However, that still didn't address the issues of coupling and uncoupling a car under the diaphragms. This isn't an easy task, even with the passenger car uncoupling tool, and nearly impossible on a Union Station module that is five tracks away with a train sandwiched by a platform and an adjacent train. 


I've wrecked my brain trying to solve the operational deficiency of Sergent couplers and haven't found a solution. My last idea would be to use an under track uncoupler such as the Kadee to push the ball up and out of the socket to uncouple. But that still would require a centering spring to be designed to allow for remote coupling. 


So, as much as it pains me, the only solution seems to be Kadee couplers, with the hideous trip pins, in order to efficiently operate passenger trains. I cringe at the thought of such but can't see any other solutions. Anyone have any ideas?


Jacob Damron

Ft Worth, TX




 

Re: [SergentEng] Possibly Going To Kadee's On Passenger Cars

Morgan
 

I offer this more as info than anything else, but history is full of trains building at the platforms, sleepers  could be set off in mid route at the dead of night, and some trains set off Dining Cars rather than dragging them around, for other trains to take them back the other way.  And on top of that, some trains ran with multiple sections, they might leave Point A as one train and then at Point C the first third of the train and one of the engines splits off the other direction.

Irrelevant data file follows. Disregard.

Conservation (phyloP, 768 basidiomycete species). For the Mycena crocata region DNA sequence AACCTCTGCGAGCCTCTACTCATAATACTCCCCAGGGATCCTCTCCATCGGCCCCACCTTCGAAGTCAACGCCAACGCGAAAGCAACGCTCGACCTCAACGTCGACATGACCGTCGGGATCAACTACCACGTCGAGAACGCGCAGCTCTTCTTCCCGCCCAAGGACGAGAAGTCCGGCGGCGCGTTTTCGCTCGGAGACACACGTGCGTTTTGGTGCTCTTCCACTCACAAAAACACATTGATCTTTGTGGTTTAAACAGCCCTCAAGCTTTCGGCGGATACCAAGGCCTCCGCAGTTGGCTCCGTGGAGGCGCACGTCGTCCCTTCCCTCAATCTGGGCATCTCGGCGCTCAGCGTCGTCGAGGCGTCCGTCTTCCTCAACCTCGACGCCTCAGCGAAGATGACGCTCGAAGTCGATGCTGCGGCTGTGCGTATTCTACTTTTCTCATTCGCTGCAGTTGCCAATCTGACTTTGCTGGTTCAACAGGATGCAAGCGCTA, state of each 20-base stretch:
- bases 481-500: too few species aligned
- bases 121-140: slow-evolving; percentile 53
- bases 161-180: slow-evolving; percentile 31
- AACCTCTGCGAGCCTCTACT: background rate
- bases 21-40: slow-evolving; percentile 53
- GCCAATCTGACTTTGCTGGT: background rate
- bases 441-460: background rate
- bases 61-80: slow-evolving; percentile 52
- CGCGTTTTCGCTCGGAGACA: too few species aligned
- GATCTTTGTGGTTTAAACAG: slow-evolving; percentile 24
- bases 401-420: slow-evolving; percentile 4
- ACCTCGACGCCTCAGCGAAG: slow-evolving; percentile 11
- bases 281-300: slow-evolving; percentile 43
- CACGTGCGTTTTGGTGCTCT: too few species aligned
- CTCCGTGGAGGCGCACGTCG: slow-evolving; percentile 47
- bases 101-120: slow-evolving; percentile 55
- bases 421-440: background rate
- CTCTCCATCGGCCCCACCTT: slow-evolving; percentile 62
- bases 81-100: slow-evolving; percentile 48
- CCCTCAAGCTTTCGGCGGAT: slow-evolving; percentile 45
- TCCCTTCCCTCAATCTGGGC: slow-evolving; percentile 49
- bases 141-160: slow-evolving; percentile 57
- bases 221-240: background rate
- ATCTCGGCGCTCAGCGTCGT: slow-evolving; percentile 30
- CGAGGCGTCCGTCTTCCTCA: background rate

Good example:

Amtrak ran the FLoridian from Chicago south. there were 2-3 engines, as needed Head End Equipment, then a sleeper, a Cafe, and then the coaches, a Dining Car, and more sleepers. Once they got to Florida, They sawed off an engine, a baggage car, and the front sleeper, Cafe, and coach(es). There was a transfer (frieght) yard to do it in, but it was a long way from being in a Coach Yard. 

The Texas Eagle pulls a similar trick. In San Antonio, they whack off the last two cars, a Through Sleeper and a Coach, and tack it onto the Westbound Sunset Limited, flipping the two in positioning so the Coach passnegers don;t have to walk through the Sleeper. 

So, plenty of reasons to switch Passenger trains on the road. :) 

Re: [SergentEng] Possibly Going To Kadee's On Passenger Cars

Nathan Rich
 

True, the Empire Builder does the  Superliner Hokey-Pokey in Spokane every night too with the Seattle and Portland sections, but there aren't canopy roofs there to interfere with a giant hand in the sky wielding an uncoupling pick...

Nathan Rich

On Sep 28, 2016 9:53 PM, "morganw.davis@... [SergentEng]" <SergentEng@...> wrote:
 

I offer this more as info than anything else, but history is full of trains building at the platforms, sleepers  could be set off in mid route at the dead of night, and some trains set off Dining Cars rather than dragging them around, for other trains to take them back the other way.  And on top of that, some trains ran with multiple sections, they might leave Point A as one train and then at Point C the first third of the train and one of the engines splits off the other direction.